[Episcopal News Service] The threat of violent political protests in Haiti has forced Episcopal leaders to postpone the grand opening celebration at a rebuilt school that had been scheduled for Oct. 16.
The Oct. 12 letter from St. Vincent’s School administrators did not identify a specific threat to the school but spoke of general concern for security at the grand opening celebration, especially given that some of recent violence has affected foreign visitors.
Rebuilding the St. Vincent’s School for Handicapped Children in Port-au-Prince, destroyed by the 2010 earthquake that struck the Caribbean island nation, has long been a priority of the Episcopal Diocese of Haiti. As of earlier this year, the school’s board had acquired a new property in Santo, renovated an existing house and planned other buildings on the site.
Students first began attending the new school on Sept. 11, and the grand opening on Oct. 16 was planned as a two-hour ceremony celebrating the new facility, with a tour to follow.
But in an email Oct. 12, Board Chairman William Craddock and Development Coordinator Jennifer Wickham said the country’s recent political unrest was “a volatile situation worthy of our attention,” and they tentatively moved the grand opening celebrations to Dec. 3, to coincide with International Day of Persons with Disabilities.
“We are grateful for all those who support Saint Vincent with gifts and prayers, and we are especially thankful to those of you who made travel plans to be with us during these gatherings,” Craddock and Wickham said. “We regret the many inconveniences caused by this decision, but we are in agreement that the safety of our students, families and guests must be of paramount importance.”
Since 2016, the rebuilding of St. Vincent’s has received the support of the Haiti Partnership Committee, established by a memo of understanding between the Episcopal Church and Diocese of Haiti. The school is one of three priorities of the committee, the other two projects being the Holy Trinity Cathedral Complex and St. Barnabas Agricultural College.
Two years earlier, St. Vincent’s got a substantial financial boost from the gift of a New York Episcopalian, Mary White. Although the amount of her gift was not made public, it was celebrated in 2014 as an expression of confidence in the church’s work in Haiti helping children with disabilities.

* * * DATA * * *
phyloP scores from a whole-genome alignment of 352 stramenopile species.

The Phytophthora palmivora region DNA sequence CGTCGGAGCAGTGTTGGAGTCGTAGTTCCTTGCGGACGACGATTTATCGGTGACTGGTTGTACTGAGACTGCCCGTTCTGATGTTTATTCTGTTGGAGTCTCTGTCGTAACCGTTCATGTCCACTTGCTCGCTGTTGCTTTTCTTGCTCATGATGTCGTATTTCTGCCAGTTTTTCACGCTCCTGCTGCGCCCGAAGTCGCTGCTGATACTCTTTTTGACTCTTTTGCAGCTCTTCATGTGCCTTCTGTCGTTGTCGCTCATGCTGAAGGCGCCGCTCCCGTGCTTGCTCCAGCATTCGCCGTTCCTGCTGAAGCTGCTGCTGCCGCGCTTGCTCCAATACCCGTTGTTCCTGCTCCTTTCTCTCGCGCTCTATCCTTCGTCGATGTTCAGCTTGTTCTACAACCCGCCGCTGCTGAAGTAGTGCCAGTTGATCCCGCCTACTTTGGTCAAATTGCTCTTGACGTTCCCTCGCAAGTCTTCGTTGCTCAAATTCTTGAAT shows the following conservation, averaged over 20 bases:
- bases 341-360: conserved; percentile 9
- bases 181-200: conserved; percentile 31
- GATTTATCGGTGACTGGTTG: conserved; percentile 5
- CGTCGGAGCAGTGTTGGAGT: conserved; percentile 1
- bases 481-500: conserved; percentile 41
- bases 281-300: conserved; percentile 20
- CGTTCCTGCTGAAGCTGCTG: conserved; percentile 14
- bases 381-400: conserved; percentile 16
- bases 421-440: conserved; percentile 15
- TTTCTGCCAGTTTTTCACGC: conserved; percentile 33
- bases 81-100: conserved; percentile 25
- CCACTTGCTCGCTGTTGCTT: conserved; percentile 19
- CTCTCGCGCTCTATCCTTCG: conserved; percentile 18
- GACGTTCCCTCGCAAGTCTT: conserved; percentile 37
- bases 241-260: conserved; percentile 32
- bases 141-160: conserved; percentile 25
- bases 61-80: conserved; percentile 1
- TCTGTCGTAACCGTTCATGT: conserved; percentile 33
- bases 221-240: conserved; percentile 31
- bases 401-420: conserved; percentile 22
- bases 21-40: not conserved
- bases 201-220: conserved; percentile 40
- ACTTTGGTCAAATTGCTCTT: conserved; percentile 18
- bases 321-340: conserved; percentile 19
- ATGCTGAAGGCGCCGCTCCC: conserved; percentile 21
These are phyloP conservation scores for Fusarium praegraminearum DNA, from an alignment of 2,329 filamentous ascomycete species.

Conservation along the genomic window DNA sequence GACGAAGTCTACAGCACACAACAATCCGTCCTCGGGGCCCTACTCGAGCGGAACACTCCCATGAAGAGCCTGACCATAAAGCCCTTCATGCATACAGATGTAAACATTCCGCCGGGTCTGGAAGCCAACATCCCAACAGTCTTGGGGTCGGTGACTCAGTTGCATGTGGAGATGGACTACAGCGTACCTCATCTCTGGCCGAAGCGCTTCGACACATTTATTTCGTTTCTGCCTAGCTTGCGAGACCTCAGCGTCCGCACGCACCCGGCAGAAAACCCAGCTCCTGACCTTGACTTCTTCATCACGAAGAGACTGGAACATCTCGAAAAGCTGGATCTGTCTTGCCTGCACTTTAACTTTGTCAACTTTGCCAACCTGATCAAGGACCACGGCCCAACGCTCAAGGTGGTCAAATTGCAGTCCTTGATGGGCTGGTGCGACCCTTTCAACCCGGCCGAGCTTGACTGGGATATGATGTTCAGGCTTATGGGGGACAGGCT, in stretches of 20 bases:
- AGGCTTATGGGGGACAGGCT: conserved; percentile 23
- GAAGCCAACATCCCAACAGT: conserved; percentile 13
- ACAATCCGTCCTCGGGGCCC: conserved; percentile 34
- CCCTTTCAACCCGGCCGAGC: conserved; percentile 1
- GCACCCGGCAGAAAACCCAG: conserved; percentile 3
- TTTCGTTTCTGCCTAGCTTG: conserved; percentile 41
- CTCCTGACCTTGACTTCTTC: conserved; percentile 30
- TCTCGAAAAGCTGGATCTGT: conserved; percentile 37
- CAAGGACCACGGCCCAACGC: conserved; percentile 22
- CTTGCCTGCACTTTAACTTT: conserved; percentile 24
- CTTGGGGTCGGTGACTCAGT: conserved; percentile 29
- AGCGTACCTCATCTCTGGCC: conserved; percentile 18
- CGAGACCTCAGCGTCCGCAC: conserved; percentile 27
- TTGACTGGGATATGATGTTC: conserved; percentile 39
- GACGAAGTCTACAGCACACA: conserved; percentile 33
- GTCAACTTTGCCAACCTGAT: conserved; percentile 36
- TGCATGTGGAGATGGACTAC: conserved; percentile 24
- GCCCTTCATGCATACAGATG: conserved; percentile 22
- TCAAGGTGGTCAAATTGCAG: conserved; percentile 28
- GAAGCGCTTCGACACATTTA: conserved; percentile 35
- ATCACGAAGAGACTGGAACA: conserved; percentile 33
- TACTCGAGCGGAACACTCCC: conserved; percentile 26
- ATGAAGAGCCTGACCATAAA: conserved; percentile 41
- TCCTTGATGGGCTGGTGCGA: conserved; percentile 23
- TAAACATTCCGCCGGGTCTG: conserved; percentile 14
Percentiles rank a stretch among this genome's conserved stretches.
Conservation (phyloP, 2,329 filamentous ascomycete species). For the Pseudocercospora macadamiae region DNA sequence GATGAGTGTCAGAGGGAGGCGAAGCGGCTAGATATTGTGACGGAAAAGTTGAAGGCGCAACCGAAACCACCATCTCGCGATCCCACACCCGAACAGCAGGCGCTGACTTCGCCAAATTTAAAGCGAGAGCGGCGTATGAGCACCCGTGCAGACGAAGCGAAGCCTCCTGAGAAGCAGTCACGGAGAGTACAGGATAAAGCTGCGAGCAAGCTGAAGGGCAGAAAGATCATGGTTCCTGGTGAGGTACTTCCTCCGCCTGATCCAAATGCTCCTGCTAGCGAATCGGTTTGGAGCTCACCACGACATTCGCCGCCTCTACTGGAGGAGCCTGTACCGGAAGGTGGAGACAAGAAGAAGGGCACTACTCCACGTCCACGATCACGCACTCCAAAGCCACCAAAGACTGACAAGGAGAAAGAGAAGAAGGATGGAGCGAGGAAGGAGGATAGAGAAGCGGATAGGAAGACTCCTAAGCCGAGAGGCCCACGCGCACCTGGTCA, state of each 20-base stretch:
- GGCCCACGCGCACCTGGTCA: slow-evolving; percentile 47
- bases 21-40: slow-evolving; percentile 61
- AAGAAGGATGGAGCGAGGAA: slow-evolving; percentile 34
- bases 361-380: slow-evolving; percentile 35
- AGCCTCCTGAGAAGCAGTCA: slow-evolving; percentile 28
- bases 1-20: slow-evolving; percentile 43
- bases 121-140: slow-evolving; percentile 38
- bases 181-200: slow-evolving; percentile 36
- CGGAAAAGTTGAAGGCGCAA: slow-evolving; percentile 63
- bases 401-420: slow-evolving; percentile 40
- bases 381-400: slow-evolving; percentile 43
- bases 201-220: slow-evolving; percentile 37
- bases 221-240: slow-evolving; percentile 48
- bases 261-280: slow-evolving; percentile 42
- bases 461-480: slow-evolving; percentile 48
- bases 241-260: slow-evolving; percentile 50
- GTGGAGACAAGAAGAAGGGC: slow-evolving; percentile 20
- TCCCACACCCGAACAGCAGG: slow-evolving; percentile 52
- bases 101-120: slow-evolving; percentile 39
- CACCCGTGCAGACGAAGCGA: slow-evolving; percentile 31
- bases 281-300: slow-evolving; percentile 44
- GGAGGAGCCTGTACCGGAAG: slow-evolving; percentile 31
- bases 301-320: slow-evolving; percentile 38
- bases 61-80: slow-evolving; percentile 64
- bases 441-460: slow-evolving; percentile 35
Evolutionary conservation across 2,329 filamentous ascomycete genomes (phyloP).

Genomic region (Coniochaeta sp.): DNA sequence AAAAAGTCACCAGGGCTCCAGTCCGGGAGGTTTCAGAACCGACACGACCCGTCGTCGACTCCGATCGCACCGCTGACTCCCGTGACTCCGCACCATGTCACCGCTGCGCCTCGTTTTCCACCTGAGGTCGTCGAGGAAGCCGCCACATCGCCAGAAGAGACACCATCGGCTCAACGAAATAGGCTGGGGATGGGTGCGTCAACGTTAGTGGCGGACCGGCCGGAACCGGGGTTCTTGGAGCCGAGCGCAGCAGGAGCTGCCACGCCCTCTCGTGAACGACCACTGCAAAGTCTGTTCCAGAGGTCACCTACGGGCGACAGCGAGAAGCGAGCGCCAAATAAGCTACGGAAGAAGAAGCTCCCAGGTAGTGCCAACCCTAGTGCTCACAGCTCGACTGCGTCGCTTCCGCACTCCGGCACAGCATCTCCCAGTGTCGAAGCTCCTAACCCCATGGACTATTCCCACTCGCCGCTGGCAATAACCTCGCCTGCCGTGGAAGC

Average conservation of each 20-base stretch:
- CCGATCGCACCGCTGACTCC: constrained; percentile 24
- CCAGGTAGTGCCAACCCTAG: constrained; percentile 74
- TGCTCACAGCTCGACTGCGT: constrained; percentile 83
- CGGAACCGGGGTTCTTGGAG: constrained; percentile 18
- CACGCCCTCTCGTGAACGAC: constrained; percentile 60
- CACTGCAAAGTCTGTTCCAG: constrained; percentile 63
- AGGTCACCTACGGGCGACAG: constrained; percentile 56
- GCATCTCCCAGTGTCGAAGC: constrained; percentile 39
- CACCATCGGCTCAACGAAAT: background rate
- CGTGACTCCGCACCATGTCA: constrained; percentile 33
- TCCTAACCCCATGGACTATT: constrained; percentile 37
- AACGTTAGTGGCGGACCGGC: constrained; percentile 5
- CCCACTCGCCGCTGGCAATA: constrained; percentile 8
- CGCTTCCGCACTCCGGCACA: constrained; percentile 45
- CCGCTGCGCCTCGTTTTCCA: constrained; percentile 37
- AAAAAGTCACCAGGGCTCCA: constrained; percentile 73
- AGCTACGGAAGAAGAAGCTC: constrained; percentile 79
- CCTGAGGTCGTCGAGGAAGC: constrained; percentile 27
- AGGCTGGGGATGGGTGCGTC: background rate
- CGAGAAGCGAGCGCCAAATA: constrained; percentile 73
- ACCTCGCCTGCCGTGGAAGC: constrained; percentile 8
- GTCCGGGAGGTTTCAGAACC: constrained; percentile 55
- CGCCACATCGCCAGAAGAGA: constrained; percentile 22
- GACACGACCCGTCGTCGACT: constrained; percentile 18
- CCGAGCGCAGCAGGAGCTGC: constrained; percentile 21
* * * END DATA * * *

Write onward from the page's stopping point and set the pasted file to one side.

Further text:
The magnitude 7 earthquake that struck Haiti on Jan. 12, 2010, killed more than 300,000 people, left as many wounded and displaced more than 1.5 million. It also destroyed 80 percent of the Diocese of Haiti’s infrastructure in Port-au-Prince.
Governments and international relief agencies responded by committing billions of dollars in aid to Haiti, long considered the poorest nation in the Western Hemisphere.
As the country recovered over the following years, signs of the earthquake’s toll have remained. Holy Trinity Cathedral, for example, was destroyed in the earthquake and has yet to be rebuilt. A temporary structure is in place while the Haiti Partnership Committee moves toward eventual construction.
Haiti also was hit hard in 2016 by Hurricane Matthew, which left 546 dead and an estimated $2.8 billion in damage in the country. This year, the series of severe hurricanes that barreled through the Caribbean disrupted farm operations in Haiti, but the island was spared a direct hit from the storms.
Political protests, meanwhile, have been escalating recently over tax hikes. Demonstrators damaged buildings and set cars on fire in a September protest that took aim at the administration of Haitian President Jovenel Moise, according to Reuters.
In addition to delaying the grand opening event until December, church leaders postponed a partnership engagement meeting and a meeting of the board of directors.
– David Paulsen is an editor and reporter for the Episcopal News Service. He can be reached at email@example.com.